Celebrating International Woman’s Day

Although women have always been in the automotive industry, it has taken a while for the world to give credit to these often ‘hidden figures’. On International Women’s Day, we want to highlight some of the women making power moves in the industry as well as those who were behind several important technological breakthroughs in automotive history.

Celebrate International Women's Day.

Bertha Benz

Bertha Benz for International Women's Day.

One day when she was young, Bertha read the following entry in her parent’s family bible one day “Unfortunately only a girl again.” According to legend, this served as her motivation to show the world what women were capable of. Bertha went on to marry Karl Benz who patented the first automobile in 1866 but could not get the invention to catch on. In 1888, Bertha took to the road with the Benz Patent Motor Car, without the knowledge of her husband, to visit her mother. Along the way, the engineering mother of five noticed that the brakes were not working as well as they should. She stopped to speak to a blacksmith and came away with the notion of inventing something called “brake linings” which are the great-grandmother of modern-day brake pads and shoes.

The 66-mile journey made Bertha the first person to drive an automobile over a long distance and sparked marketing momentum as news quickly spread about the revolutionary ‘automobile’. Karl Benz suddenly had worldwide attention on his invention and the rest is history everyone she passed stopped and stared at the remarkable invention and the rest is history.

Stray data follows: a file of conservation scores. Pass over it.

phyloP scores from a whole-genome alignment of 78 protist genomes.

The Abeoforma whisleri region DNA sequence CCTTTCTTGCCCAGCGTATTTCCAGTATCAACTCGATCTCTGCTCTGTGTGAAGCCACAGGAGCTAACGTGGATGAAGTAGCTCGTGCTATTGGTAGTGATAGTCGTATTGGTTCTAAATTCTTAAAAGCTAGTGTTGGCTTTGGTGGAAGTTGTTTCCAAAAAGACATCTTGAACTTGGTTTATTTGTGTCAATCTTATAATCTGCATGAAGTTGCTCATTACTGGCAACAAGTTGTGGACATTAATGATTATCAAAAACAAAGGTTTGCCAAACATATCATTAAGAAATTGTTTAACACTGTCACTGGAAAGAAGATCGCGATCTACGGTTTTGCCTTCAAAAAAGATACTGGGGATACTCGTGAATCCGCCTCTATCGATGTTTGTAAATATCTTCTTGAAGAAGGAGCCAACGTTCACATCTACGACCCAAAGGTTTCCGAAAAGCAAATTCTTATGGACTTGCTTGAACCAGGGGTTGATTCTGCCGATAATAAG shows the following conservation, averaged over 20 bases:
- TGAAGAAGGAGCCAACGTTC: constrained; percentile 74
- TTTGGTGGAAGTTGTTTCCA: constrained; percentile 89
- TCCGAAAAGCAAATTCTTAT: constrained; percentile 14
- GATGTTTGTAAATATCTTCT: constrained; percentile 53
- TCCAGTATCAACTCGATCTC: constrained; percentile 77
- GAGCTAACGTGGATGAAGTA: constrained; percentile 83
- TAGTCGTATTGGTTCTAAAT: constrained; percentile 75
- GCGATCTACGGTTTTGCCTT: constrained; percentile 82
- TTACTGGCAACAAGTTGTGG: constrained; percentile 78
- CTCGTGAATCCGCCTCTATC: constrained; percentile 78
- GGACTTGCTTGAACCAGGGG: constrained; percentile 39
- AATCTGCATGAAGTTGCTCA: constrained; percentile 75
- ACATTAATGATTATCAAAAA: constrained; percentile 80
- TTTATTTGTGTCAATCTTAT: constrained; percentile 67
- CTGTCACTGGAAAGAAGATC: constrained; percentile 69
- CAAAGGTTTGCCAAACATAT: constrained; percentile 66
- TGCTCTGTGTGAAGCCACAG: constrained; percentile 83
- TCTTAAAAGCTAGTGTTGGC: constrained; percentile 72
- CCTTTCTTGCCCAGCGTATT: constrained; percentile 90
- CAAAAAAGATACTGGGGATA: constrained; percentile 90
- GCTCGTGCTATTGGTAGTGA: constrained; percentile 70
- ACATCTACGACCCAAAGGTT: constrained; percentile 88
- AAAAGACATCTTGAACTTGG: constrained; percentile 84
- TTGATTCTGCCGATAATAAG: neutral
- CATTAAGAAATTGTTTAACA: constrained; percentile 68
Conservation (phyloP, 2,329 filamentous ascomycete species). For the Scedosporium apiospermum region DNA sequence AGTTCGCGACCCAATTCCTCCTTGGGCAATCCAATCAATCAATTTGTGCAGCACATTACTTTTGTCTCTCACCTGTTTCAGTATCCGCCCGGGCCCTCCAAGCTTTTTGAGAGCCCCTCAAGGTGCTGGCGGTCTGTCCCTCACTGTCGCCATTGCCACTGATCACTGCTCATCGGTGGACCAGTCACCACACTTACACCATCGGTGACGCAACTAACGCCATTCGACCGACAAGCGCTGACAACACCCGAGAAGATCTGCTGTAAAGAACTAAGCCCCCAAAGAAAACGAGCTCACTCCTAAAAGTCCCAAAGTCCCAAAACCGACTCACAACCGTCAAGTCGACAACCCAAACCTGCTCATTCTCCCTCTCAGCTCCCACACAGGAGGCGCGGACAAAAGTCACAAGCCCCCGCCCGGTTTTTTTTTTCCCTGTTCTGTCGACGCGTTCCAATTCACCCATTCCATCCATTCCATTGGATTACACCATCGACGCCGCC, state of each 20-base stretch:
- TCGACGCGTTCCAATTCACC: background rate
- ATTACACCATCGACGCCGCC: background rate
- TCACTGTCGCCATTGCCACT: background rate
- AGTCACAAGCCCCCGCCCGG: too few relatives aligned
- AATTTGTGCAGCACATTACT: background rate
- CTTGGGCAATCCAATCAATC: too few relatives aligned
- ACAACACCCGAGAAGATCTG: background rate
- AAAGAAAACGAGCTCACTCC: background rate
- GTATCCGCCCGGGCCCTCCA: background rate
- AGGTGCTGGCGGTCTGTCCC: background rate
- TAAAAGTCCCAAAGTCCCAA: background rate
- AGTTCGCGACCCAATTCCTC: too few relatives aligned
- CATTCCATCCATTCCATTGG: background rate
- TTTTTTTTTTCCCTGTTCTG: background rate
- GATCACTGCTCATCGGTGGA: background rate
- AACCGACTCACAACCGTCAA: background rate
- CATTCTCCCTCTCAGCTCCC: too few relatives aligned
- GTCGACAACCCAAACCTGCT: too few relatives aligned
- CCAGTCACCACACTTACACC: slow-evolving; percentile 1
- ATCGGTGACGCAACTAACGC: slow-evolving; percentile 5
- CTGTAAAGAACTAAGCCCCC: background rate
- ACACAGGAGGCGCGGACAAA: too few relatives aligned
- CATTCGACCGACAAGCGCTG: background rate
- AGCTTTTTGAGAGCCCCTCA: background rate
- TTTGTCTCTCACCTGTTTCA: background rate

Mary Anderson

Mary Anderson for International Women's Day.

In 1903, Mary Anderson was struck with an idea while she watched a buggy driver struggle to see clearly in the rain. In 1905 she created the early prototype for ‘windshield wipers’ but couldn’t patent them. A Canadian firm rejected the claim for a patent because it was “not of such commercial use as would warrant the undertaking of its sale”. They likely regretted that decision when windshield wipers became standard in every vehicle in 1916.

Alice Huyler Ramsey

Alice Huyler Ramsey for International Women's Day.

Alice was just 22 in 1909 when she became the first woman to drive across the United States. Her 3,800-mile trip brought her from her home in New York to San Francisco. This route included only 152 miles of paved roads, so Alice became her own roadside mechanic as she changed tires, repaired brake pedals and cleaned spark plugs.  In 2000, she became the first woman inducted into the Automotive Hall of Fame.

Florence Lawrence

Florence Lawrence for International Women's Day.

How did a silent film star invent one of the most important safety features in the automobile industry? Let us know if you find the answer. Florence was concerned about the frequency of accidents on the road in 1913 and so she created “auto-signaling arms”. A precursor to the ‘turning signal’, these arms raised and lowered flags at the rear of the car to let drivers know which direction Florence was turning. Florence was also behind the earliest iteration of the ‘brake lights’. She installed a sign in the back of the car with the word ‘stop’ painted on it and was triggered by the pressing of the brake pedal.